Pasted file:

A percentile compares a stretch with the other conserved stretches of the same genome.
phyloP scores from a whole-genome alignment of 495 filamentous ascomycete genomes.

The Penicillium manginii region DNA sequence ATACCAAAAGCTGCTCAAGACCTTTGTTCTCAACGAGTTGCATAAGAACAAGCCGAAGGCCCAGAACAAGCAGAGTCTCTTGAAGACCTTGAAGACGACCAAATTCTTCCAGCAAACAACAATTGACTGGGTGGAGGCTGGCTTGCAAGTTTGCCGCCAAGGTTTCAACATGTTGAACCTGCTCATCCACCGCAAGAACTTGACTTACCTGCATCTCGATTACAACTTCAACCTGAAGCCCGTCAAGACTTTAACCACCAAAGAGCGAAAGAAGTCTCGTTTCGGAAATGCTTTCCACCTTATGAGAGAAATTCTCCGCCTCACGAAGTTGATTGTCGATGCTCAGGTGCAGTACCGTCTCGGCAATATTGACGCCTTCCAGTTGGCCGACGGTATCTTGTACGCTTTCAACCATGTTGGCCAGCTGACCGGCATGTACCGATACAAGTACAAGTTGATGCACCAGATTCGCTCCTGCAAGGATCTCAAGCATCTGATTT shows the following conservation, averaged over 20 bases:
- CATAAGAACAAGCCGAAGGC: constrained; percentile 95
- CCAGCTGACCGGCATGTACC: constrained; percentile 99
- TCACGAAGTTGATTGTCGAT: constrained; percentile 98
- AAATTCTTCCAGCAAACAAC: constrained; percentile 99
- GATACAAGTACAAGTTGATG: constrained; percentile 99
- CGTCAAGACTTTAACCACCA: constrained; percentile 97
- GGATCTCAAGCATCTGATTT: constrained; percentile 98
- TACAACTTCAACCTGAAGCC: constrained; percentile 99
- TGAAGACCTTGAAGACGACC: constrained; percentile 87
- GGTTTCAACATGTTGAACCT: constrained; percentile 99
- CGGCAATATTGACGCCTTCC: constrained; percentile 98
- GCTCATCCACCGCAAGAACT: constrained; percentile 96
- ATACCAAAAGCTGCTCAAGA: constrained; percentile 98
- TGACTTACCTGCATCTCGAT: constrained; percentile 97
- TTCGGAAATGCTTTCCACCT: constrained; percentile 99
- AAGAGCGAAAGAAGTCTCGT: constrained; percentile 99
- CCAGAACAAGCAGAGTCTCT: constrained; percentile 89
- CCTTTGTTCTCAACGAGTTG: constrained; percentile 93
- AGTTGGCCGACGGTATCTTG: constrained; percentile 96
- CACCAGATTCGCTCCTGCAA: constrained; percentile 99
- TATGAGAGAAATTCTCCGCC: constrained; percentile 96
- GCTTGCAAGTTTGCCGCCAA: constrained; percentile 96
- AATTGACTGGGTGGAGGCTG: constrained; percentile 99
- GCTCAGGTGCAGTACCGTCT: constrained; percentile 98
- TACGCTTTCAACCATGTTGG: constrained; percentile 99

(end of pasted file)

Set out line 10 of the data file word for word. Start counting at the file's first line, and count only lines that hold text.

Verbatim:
- GGATCTCAAGCATCTGATTT: constrained; percentile 98